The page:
Composable value pipelines

Popmotion provides simple utility functions that can take a value and return it transformed. These are, unsurprisingly, called transformers.

import { transform } from 'popmotion';
// Or save your user's bytes!
import * as transform from 'popmotion/transformers';

These functions can perform a wide range of tasks. Something as simple as appending a unit:

const { appendUnit } = transform;
const px = appendUnit('px');
px(5); // '5px'

Make an infinite looping sequence:

wrap(0, 100)(150); // 50

Or converting a value from one range to another:

interpolate([0,1], [-500, 500])(0.5); // 0


As you can see, many of these transformers are curried. So we can make a function:

const restrictNormalised = clamp(0, 1);

And then reuse it elsewhere:

restrictNormalised(5); // 1


Because these functions are very simple and all carry the same signature, we can compose them. Popmotion provides a special transformer to do just that.

const { pipe } = transform;

pipe is named as such because it takes a list of functions and returns a new function that will run these functions from left to right. Essentially, creating a value pipeline.

As our functions are descriptively named, and as many of them are curried, our pipelines become very easy to read. They become less imperative, and more declarative.

For instance, let’s compose a function that will always return a valid RGB value. RGB values are simply integers between 0 and 255.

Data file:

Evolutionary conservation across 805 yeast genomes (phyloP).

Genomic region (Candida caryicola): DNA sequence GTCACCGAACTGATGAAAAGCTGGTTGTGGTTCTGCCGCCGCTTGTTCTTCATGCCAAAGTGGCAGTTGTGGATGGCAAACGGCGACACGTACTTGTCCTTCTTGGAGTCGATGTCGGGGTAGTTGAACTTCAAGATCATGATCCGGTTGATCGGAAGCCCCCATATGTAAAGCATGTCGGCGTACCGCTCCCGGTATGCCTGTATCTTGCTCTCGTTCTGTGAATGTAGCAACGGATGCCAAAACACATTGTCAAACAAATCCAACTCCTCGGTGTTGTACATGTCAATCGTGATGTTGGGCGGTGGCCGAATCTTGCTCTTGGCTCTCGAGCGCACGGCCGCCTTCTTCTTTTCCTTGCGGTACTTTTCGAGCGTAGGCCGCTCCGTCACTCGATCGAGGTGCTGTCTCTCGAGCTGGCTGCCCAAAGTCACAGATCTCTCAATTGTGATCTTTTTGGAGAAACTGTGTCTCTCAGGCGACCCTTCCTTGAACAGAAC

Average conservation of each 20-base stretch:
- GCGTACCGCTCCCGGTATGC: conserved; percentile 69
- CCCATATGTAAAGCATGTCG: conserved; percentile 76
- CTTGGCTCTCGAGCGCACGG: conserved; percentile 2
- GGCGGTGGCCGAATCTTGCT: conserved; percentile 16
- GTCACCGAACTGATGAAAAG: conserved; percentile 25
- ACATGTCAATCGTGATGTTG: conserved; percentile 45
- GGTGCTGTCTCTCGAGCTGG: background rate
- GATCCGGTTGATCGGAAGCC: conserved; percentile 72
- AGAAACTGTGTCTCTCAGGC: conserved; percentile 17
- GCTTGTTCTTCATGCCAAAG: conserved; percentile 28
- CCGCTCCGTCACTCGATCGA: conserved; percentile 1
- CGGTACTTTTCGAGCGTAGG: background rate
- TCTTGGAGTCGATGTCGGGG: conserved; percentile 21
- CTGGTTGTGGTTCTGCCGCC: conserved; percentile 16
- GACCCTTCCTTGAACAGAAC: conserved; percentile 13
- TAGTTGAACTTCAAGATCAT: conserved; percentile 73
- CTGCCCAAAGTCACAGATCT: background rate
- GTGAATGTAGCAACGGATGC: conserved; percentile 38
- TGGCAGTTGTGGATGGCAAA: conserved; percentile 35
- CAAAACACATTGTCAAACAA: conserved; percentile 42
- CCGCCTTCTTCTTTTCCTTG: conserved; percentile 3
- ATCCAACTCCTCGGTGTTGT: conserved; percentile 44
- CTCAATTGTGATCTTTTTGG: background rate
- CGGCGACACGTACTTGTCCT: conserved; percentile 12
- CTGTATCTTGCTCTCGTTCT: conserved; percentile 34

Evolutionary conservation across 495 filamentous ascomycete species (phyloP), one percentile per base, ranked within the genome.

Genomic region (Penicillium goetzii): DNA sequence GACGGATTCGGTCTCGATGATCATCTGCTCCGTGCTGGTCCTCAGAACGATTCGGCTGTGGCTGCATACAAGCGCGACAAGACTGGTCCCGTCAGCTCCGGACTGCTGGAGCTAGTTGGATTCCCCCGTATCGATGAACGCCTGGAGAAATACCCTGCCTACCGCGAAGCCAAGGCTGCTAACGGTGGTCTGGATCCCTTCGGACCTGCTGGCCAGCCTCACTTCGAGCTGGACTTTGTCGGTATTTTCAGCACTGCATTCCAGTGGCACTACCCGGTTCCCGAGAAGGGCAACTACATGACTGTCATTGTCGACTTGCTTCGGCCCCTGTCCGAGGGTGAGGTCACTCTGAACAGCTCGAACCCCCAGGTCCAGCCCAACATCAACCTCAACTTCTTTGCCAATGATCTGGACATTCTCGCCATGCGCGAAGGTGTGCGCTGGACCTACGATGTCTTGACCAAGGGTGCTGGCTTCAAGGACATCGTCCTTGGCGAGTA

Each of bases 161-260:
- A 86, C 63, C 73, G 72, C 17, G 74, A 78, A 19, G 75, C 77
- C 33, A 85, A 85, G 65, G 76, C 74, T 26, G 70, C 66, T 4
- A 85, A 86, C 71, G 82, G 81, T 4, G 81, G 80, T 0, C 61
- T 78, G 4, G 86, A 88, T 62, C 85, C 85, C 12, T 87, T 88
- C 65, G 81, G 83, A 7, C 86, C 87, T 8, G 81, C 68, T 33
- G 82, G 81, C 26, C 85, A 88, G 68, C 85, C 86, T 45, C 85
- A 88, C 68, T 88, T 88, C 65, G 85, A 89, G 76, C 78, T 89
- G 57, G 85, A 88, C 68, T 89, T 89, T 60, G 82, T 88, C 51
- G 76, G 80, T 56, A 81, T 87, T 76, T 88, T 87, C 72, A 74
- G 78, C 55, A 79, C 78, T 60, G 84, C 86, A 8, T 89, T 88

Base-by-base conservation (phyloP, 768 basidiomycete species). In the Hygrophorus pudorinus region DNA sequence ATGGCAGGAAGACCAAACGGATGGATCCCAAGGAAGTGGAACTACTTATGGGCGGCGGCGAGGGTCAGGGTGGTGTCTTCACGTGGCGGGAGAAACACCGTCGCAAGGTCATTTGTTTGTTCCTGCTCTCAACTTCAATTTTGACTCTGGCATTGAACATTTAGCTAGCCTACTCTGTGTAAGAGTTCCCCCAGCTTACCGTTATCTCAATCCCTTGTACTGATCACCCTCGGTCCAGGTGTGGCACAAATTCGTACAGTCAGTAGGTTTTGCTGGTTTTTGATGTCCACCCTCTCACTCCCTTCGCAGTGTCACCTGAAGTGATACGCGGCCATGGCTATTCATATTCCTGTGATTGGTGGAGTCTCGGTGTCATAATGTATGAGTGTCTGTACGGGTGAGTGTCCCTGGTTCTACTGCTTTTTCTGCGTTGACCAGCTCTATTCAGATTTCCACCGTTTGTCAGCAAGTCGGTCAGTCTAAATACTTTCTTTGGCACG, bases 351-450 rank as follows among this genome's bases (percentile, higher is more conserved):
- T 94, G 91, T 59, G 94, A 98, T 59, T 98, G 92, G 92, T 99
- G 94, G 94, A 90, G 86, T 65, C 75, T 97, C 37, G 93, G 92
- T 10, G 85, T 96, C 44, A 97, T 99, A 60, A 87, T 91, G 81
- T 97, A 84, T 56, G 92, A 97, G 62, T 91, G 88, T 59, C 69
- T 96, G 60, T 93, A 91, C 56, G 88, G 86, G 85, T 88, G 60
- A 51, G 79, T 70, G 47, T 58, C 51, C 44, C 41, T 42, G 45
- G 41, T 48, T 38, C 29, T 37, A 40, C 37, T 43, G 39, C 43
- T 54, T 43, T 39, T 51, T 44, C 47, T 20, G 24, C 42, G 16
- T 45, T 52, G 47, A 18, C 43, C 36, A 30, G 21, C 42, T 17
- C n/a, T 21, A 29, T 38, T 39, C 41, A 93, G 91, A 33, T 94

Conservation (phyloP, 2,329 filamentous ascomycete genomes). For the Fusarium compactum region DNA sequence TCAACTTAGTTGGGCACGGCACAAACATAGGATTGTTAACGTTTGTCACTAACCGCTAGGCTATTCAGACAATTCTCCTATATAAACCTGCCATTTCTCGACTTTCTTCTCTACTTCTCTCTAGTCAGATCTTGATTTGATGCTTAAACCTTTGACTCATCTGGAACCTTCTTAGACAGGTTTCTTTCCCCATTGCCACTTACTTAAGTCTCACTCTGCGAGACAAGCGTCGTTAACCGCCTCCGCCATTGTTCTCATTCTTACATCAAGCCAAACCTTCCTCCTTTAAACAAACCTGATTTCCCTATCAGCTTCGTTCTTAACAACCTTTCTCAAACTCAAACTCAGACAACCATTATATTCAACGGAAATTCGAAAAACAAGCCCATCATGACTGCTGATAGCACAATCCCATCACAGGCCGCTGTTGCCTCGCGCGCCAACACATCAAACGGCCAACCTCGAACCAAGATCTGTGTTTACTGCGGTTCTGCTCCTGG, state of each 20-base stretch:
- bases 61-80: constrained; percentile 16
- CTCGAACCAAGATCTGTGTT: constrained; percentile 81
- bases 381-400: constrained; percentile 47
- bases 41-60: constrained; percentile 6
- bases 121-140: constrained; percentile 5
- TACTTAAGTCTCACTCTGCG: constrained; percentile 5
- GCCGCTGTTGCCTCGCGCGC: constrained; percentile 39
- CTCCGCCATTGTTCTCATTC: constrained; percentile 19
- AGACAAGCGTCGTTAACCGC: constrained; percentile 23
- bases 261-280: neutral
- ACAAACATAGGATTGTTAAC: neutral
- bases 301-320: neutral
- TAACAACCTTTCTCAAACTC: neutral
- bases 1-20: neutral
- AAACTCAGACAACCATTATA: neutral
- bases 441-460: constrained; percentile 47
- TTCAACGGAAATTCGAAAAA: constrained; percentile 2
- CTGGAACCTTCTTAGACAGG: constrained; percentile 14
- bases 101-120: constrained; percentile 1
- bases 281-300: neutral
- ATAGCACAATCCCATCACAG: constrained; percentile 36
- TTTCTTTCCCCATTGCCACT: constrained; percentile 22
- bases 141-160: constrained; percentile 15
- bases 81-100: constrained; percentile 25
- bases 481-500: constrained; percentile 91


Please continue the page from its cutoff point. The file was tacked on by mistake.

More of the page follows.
const rgbUnit = pipe(
  clamp(0, 255),

What’s cool about this example is that it shows that any function that 1) takes a number and 2) returns a number, can be composed. Math.round does exactly that, so we can compose it.

You don’t have to write this function yourself, because that exact code is already included as a Popmotion transformer, and used in the rgba value type.

The rgba transformer is itself composed. Here’s the exact code:

const rgba = pipe(
    red: rgbUnit,
    green: rgbUnit,
    blue: rgbUnit,

This is an example of composing functions which were themselves composed. This is a very clear way of expressing and reusing our logic.

Applying transformers to animations

Every Popmotion action and reaction has a native pipe function.

Providing a list of functions to pipe will return a new instance of the action or reaction, and whenever its update function is called, the value will be passed through these functions before being emitted.

Consider this tween:

tween({ from: 0, to: 255 });

We can use our rgbUnit transformer from before to ensure that whenever this tween is called, it always returns a valid RGB unit:

tween({ from: 0, to: 255 })

This is a versatile approach to adding functionality to any animation. For instance, many animation libraries offer an option to create stepped tweens, but with this kind of composition we can easily bring that same functionality to physics (or any other animation).

Here, we can easily create something that spins at a constant velocity, outputting an angle value that snaps to 45 degree intervals:

physics({ velocity: 100 })



These pure, simple functions are easily composed and reused. They can be used on their own, or with any action (not just tweens), making them extremely versatile.

We believe this functional approach gives developers the greatest flexibility and predictability.

We’ve covered just some of the many transformers here, but more are documented in our API docs. As they’re pure functions, not specific to Popmotion, you can easily have fun creating your own.